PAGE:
The 7 Effective Characteristics for the Winning Underdog
The business world loves their champions; the true success stories, the power and the money. But, we all love the legendary winning underdogs! What we love most about the underdog is the true grit required to achieve that success: overcoming odds, surviving chaos and working really hard to win. We root for them, bet on them and tell their stories time and time again. And there has never been one told more often than David and Goliath.
Malcolm Gladwell, staff writer at The New Yorker, and author of Blink, Outliers and The Tipping Point, combines reporting, academic research and anedocdotal evidence in his theories, which, ‘connect the dots in startling, often counterintuitive ways’ referring to an article in MacLean’s. In his latest book David and Goliath: Underdogs, Misfits and the Art of Battling Giants, he makes the case that obstacles of all kinds are generally benefits to be desired, especially in business. Gladwell points out “People can lack resources and power and all kinds of material blessings, but they are forced to develop their wits.”
He offers a refreshing way of interpreting what it means to be discriminated against, or cope with a disability, or lose a parent, or attend a mediocre school, or suffer from any number of apparent setbacks. According to Gladwell, turning disadvantages into advantages is the model of success for underdogs in business. Furthermore, Gladwell challenges the way we think about obstacles and disadvantages. He suggests that we have a definition in our heads about what a disadvantage is, and that definition isn’t always right. When we think of a giant Goliath against the ever so small David, we assume that the giant will always win. No so. David, with his simple sling shot, manages to defeat the spear welding, clunking armour wearing giant.
Bigger is only better up to a point (and so is smaller).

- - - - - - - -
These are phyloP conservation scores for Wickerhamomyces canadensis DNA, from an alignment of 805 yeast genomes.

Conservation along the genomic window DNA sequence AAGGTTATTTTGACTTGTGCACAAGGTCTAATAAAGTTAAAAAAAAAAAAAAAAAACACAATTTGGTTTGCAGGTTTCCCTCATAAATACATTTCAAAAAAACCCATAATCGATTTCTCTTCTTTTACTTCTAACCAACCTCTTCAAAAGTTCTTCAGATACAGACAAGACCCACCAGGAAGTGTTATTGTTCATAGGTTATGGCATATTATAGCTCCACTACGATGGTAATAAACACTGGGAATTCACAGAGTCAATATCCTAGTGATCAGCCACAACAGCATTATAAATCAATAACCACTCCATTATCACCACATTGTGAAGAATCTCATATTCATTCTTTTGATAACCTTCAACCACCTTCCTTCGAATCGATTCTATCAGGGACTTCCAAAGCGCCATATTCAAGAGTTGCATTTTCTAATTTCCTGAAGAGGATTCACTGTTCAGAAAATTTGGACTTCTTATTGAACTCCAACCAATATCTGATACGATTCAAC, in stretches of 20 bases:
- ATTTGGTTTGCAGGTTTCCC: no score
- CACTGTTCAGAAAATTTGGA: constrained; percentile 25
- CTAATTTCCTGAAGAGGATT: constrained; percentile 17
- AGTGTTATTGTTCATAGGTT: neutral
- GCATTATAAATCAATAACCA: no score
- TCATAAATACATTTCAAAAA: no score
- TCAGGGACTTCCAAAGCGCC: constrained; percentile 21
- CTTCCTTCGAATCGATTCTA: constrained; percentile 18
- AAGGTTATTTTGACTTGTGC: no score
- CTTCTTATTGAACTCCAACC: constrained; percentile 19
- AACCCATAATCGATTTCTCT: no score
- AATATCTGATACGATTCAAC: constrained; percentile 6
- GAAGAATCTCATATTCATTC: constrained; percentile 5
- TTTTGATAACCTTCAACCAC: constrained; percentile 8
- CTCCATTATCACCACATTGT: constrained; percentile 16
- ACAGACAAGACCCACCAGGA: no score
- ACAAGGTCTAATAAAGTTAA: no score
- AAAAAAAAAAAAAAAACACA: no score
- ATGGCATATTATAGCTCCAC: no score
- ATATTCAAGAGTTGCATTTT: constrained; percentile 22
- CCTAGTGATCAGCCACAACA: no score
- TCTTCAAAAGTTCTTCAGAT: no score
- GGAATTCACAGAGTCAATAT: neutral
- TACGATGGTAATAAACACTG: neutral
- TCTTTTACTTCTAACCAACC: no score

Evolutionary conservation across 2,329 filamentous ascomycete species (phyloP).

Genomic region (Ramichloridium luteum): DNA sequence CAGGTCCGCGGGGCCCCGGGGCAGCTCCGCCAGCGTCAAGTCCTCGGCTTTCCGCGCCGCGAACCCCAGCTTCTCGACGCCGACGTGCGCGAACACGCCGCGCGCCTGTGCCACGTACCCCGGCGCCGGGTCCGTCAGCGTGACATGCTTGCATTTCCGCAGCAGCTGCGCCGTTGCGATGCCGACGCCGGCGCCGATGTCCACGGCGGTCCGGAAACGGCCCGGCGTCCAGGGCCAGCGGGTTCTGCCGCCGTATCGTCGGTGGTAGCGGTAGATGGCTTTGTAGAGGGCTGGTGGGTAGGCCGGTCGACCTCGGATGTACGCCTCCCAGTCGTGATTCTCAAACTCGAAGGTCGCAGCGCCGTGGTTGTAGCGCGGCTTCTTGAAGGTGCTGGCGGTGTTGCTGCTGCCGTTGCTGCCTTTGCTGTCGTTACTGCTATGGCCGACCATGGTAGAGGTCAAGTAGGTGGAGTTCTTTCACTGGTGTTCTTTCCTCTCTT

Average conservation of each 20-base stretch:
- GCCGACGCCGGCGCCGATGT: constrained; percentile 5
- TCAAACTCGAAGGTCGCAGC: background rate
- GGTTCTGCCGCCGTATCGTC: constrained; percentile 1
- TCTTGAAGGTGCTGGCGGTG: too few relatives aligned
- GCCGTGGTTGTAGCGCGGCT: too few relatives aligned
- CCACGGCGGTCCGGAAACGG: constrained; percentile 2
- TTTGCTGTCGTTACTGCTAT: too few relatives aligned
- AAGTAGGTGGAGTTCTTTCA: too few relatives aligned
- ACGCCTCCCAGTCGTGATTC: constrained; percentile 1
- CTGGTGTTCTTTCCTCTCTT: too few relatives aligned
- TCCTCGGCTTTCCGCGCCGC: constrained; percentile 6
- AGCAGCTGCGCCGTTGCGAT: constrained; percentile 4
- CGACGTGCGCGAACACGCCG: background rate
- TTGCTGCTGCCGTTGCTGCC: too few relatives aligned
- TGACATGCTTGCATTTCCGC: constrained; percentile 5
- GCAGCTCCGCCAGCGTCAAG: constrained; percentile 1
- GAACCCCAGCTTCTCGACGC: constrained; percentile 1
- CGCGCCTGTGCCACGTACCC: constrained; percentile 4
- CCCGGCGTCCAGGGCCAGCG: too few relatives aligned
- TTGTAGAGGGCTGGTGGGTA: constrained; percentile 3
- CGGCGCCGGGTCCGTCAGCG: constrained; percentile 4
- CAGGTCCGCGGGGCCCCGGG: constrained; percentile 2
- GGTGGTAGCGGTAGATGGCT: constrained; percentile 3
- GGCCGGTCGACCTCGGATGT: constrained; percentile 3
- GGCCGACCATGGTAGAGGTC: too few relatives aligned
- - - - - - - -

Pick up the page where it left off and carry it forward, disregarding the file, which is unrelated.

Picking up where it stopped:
Here are 7 characteristics of the winning little guy:
- They have earned the Underdog title. Also known as ‘street creed’, they can demonstrate how they are the underdog, they maintain an honourable reputation and they play by the rules.
- The underdog does everything in person. They don’t rely on Facebook or Twitter to get them through. They go face-to-face with powerful influences.
- They have grit. They are courageous and resolute and they go for it with determination.
- They are empathetic. Successful underdogs make it their business to know the value system of the prospects. Let’s put it this way, they have been there.
- Winning underdogs don’t work alone. They have a great team they rely on, the team is made up of leaders, well connected people and people who used to be the opposition.
- They are good at building and keeping relationships. Managing those important relationships is key to long-term success.
- They are passionate and likable.
In business, what counts most is not always the strength of the opponent, but how the little guy uses his disadvantages to his advantage. In Forbes magazine, contributing writer Steve Olenski asks the question Can the little guy go toe-to-toe with the big guys? Surprisingly, yes. The article points out ‘When it comes to the world of marketing and branding and advertising and all that good stuff, the stark reality is a smaller brand is truly the embodiment of David battling the significantly larger brands, Goliath.’ And, absolutely key to that success is “if you are a new brand or a startup going against the Goliaths, you’ve got to establish WHO your customer is.”
Although at times it may seem that only the most powerful, wealthy and connected people win – thankfully, the David’s in this world give us underdogs hope of overcoming our obstacles, rethinking our disadvantages and achieving our true success in the end. Go for it!
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